Robert Gordon’s JAZZ WEST COAST: The Los Angeles Jazz Scene of the 1950s, London, Quartet Books, 1986, pp. 118-120, provides a synopsis of Hampton Hawes background:

Hampton Hawes was born 13 November 1928. His father was a Presbyterian minister and his mother played piano for the church choir, so Hawes grew up steeped in the music of the black church. He took up piano at an early age, teaching himself to play by listening to pianists like Freddy Slack, Fats Waller and Earl Hines on the radio, picking out melodies on the parlor piano. By the time he was in high school, Hawes was playing professionally. He recalled:

In 1947, I graduated from Polytechnic High School, split out the back of the auditorium (thinking, Damn, I'm free, got my diploma and didn't fuck up, can sleep till twelve tomorrow), threw my cap and gown in the back of the Ford and made it only fifteen minutes late to the Last Word where I was working with the Jay McNeely band. A few months later I joined Howard McGhee's quintet at the Hi-De-Ho. Bird had worked his way back from the East Coast and joined us. [Hampton Hawes and Don Asher, Raise Up Off Me, New York, DaCapo, 1979, pp. 12-13]


In the next several years Hawes made jazz time with just about all the regulars on Central Avenue - often in the company of Wardell Gray or Sonny Criss - and began to acquire a growing, if local, reputation. He moved to New York for a short time, then went on the road with Wild Bill Moore's band, and later worked with Red Norvo in San Francisco and Happy Johnson in Las Vegas. By the early fifties he was back in Los Angeles, playing Sunday sessions at the Lighthouse. In 1951 he was pianist on the Shorty Rogers 'Popo' session, and the following year he recorded with Art Farmer and Wardell Gray ('Farmer's Market') for Prestige and Art Pepper ('Surf Ride') for Discovery. In September 1952 Hawes got his own session for Discovery, recording 'Jumpin' Jacque', 'Don't Get Around Much Anymore', 'It's You or No One' and 'Thou Swell' backed by Joe Mondragon and Shelly Manne. Then, just as things were moving into high gear, he got his notice from Uncle Sam.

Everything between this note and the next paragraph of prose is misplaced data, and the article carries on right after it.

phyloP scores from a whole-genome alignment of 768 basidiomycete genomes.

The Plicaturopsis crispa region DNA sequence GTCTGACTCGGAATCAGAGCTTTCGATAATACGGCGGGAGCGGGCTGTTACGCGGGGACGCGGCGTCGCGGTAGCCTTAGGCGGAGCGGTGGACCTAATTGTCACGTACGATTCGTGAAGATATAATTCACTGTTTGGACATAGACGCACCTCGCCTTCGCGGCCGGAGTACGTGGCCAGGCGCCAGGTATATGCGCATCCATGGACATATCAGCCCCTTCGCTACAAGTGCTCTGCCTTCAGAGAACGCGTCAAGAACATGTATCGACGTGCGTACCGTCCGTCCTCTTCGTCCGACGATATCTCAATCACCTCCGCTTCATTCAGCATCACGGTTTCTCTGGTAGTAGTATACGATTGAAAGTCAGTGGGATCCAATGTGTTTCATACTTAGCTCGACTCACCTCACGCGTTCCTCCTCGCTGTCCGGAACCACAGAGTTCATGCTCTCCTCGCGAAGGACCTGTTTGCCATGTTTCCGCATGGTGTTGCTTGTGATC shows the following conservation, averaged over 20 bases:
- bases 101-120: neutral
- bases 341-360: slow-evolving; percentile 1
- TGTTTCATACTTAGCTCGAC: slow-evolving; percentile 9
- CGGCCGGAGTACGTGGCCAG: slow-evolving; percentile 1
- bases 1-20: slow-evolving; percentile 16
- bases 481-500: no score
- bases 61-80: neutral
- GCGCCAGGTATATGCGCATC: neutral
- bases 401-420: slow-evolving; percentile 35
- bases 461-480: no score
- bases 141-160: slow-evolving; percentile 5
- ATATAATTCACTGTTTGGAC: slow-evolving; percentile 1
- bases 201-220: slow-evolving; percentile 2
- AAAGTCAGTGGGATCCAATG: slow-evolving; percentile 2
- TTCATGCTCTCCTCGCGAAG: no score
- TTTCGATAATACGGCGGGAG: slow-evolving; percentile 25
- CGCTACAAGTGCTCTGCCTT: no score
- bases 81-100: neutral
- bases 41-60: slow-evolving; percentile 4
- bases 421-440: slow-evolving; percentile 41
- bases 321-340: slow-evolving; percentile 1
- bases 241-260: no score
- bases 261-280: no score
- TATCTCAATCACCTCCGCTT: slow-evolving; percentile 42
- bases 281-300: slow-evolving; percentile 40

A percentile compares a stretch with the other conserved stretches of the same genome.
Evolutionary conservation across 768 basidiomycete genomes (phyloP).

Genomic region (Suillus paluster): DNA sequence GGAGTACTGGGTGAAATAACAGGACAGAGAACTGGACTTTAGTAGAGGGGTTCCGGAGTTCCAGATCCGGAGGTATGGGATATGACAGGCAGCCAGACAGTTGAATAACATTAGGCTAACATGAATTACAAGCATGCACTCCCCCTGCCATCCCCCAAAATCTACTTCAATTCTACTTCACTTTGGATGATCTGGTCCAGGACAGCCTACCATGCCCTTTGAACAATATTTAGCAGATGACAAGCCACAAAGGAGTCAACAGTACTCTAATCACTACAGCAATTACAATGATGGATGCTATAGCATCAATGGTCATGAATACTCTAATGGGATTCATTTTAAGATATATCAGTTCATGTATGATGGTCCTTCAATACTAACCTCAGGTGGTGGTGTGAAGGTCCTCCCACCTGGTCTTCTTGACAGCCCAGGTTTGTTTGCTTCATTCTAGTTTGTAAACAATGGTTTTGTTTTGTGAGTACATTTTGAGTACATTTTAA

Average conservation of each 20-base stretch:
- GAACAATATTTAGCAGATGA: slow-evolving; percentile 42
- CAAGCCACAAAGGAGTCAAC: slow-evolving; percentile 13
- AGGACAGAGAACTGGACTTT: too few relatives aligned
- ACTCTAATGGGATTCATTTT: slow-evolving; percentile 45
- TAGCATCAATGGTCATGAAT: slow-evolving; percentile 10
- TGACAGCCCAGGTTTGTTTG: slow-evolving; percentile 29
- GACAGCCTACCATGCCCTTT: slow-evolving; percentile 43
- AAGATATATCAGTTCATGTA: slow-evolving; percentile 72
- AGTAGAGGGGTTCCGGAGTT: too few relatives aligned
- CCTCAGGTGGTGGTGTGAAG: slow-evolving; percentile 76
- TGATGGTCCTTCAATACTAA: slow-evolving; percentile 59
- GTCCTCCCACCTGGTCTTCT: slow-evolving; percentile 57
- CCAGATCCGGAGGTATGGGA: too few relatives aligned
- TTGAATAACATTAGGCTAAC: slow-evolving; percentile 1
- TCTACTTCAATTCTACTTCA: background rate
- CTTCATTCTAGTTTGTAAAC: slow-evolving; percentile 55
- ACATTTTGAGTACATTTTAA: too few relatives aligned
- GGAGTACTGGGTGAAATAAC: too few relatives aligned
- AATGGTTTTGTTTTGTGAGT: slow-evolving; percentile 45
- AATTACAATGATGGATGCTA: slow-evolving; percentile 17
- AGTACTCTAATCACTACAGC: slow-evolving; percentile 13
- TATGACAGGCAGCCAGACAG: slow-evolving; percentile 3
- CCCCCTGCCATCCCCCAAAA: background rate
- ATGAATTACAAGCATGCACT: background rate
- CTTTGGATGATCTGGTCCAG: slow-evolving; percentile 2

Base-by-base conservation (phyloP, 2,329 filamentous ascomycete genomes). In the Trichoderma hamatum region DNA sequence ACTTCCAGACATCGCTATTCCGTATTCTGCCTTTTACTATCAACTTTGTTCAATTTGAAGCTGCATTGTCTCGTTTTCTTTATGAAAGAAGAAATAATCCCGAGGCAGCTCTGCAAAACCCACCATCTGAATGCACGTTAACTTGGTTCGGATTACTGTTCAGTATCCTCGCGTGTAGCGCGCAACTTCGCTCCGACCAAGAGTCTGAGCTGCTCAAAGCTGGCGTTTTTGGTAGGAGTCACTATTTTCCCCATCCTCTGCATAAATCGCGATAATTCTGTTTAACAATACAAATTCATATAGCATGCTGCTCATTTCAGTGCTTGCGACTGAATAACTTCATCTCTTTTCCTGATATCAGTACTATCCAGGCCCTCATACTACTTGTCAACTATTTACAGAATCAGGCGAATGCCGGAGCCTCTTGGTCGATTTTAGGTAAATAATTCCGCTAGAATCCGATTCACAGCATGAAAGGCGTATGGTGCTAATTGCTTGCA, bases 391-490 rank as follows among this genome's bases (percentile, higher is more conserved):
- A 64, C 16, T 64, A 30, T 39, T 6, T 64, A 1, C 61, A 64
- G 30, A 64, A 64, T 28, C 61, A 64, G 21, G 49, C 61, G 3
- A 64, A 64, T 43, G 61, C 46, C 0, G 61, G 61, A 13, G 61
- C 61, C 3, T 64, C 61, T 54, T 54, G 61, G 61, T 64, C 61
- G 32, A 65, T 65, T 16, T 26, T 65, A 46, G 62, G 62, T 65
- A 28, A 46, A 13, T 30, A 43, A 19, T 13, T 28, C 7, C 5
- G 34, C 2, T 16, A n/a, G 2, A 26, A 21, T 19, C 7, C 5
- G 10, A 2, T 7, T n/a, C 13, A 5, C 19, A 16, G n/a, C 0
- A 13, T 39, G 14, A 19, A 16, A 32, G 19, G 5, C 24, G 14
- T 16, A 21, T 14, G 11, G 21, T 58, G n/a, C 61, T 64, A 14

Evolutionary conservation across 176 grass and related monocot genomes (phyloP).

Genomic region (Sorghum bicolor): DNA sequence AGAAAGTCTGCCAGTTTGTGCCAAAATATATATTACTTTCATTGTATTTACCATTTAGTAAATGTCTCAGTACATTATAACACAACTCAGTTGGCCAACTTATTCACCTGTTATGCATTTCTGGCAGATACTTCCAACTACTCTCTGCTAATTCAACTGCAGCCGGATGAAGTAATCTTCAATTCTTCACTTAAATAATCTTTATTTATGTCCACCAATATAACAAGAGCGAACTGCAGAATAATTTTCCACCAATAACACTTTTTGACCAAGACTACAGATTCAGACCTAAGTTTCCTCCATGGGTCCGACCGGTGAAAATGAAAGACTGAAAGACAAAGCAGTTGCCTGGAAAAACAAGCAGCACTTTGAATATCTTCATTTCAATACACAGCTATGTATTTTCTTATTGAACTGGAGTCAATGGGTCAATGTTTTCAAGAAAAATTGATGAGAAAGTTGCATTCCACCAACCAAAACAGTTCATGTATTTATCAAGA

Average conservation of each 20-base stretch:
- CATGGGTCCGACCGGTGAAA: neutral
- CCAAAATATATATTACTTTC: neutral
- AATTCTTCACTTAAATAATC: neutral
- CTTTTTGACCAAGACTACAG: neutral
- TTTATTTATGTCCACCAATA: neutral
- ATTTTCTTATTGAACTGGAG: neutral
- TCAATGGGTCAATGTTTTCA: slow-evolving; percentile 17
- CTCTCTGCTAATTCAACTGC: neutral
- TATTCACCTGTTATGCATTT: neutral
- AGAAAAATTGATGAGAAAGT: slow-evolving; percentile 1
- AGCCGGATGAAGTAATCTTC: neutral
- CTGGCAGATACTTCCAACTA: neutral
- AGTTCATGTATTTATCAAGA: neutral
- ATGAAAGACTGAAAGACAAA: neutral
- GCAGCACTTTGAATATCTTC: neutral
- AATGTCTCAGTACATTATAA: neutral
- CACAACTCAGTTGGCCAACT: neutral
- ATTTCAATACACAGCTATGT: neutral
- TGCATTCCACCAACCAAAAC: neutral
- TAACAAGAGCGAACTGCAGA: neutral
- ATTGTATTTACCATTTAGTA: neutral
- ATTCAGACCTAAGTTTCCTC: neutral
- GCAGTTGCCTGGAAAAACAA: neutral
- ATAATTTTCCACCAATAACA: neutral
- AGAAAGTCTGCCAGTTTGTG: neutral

When he was finally released from the army in 1955, Hawes returned to LA to re-establish his credentials as a musician. His luck finally turned for the better. First, Shelly Manne introduced Hawes to Lester Koenig, who was anxious to record the pianist on his Contemporary label. Then, by sheer serendipity, the Hampton Hawes Trio was formed. As Hamp remembered it:


Next day John Bennett, owner of The Haig on Wilshire Boulevard, phoned and said if I'm available he wanted me to come in with a trio and there was a bass player standing right next to him who would be perfect for me. Things were happening-, I wasn't forgotten. I drove down there and the bass player said, 'I'm Red Mitchell and I think we might have fun playing together.' I said, 'Well let's go in and see.' Four bars into 'All the Things You are' I turned to him and said, 'I think we're going to have fun playing together.' With Mel Lewis on drums, and then Chuck Thompson who had played in the Happy Johnson band with me, we began a two-week engagement that stretched to eight months. I can't remember a happier time. [Ibid, pp. 77-78]